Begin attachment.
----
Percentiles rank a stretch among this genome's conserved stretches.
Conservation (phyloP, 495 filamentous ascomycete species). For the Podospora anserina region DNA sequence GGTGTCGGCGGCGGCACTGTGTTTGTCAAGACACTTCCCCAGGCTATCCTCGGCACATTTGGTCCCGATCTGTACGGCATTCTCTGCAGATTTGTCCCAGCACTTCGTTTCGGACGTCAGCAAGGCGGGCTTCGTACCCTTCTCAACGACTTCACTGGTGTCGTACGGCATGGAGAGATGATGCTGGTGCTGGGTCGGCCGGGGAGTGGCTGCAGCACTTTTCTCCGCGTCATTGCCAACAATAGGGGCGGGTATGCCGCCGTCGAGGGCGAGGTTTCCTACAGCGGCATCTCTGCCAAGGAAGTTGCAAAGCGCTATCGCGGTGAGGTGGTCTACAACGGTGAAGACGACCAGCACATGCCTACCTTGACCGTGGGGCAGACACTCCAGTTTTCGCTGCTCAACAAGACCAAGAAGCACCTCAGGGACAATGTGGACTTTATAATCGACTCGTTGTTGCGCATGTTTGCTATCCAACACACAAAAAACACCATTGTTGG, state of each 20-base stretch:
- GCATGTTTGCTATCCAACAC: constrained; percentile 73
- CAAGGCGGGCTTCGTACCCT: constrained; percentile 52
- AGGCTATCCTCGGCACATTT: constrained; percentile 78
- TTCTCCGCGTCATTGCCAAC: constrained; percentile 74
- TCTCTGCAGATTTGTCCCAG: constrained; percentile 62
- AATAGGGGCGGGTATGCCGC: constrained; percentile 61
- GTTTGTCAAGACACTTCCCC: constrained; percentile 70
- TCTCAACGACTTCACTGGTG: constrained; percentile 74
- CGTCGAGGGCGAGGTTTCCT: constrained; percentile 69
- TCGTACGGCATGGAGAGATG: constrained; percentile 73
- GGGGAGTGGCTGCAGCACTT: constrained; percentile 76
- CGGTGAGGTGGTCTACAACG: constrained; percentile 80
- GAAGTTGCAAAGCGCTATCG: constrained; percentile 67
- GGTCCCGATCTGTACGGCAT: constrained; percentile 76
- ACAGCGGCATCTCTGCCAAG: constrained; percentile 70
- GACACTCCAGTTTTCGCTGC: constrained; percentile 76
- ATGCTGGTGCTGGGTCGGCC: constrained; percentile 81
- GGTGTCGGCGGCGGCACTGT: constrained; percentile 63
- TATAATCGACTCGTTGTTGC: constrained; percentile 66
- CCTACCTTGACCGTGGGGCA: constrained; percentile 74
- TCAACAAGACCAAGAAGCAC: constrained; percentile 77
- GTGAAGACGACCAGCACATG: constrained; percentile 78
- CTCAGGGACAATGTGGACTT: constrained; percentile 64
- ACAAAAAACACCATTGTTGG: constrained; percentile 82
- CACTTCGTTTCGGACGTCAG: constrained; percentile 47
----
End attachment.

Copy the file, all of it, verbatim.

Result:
Percentiles rank a stretch among this genome's conserved stretches.
Conservation (phyloP, 495 filamentous ascomycete species). For the Podospora anserina region DNA sequence GGTGTCGGCGGCGGCACTGTGTTTGTCAAGACACTTCCCCAGGCTATCCTCGGCACATTTGGTCCCGATCTGTACGGCATTCTCTGCAGATTTGTCCCAGCACTTCGTTTCGGACGTCAGCAAGGCGGGCTTCGTACCCTTCTCAACGACTTCACTGGTGTCGTACGGCATGGAGAGATGATGCTGGTGCTGGGTCGGCCGGGGAGTGGCTGCAGCACTTTTCTCCGCGTCATTGCCAACAATAGGGGCGGGTATGCCGCCGTCGAGGGCGAGGTTTCCTACAGCGGCATCTCTGCCAAGGAAGTTGCAAAGCGCTATCGCGGTGAGGTGGTCTACAACGGTGAAGACGACCAGCACATGCCTACCTTGACCGTGGGGCAGACACTCCAGTTTTCGCTGCTCAACAAGACCAAGAAGCACCTCAGGGACAATGTGGACTTTATAATCGACTCGTTGTTGCGCATGTTTGCTATCCAACACACAAAAAACACCATTGTTGG, state of each 20-base stretch:
- GCATGTTTGCTATCCAACAC: constrained; percentile 73
- CAAGGCGGGCTTCGTACCCT: constrained; percentile 52
- AGGCTATCCTCGGCACATTT: constrained; percentile 78
- TTCTCCGCGTCATTGCCAAC: constrained; percentile 74
- TCTCTGCAGATTTGTCCCAG: constrained; percentile 62
- AATAGGGGCGGGTATGCCGC: constrained; percentile 61
- GTTTGTCAAGACACTTCCCC: constrained; percentile 70
- TCTCAACGACTTCACTGGTG: constrained; percentile 74
- CGTCGAGGGCGAGGTTTCCT: constrained; percentile 69
- TCGTACGGCATGGAGAGATG: constrained; percentile 73
- GGGGAGTGGCTGCAGCACTT: constrained; percentile 76
- CGGTGAGGTGGTCTACAACG: constrained; percentile 80
- GAAGTTGCAAAGCGCTATCG: constrained; percentile 67
- GGTCCCGATCTGTACGGCAT: constrained; percentile 76
- ACAGCGGCATCTCTGCCAAG: constrained; percentile 70
- GACACTCCAGTTTTCGCTGC: constrained; percentile 76
- ATGCTGGTGCTGGGTCGGCC: constrained; percentile 81
- GGTGTCGGCGGCGGCACTGT: constrained; percentile 63
- TATAATCGACTCGTTGTTGC: constrained; percentile 66
- CCTACCTTGACCGTGGGGCA: constrained; percentile 74
- TCAACAAGACCAAGAAGCAC: constrained; percentile 77
- GTGAAGACGACCAGCACATG: constrained; percentile 78
- CTCAGGGACAATGTGGACTT: constrained; percentile 64
- ACAAAAAACACCATTGTTGG: constrained; percentile 82
- CACTTCGTTTCGGACGTCAG: constrained; percentile 47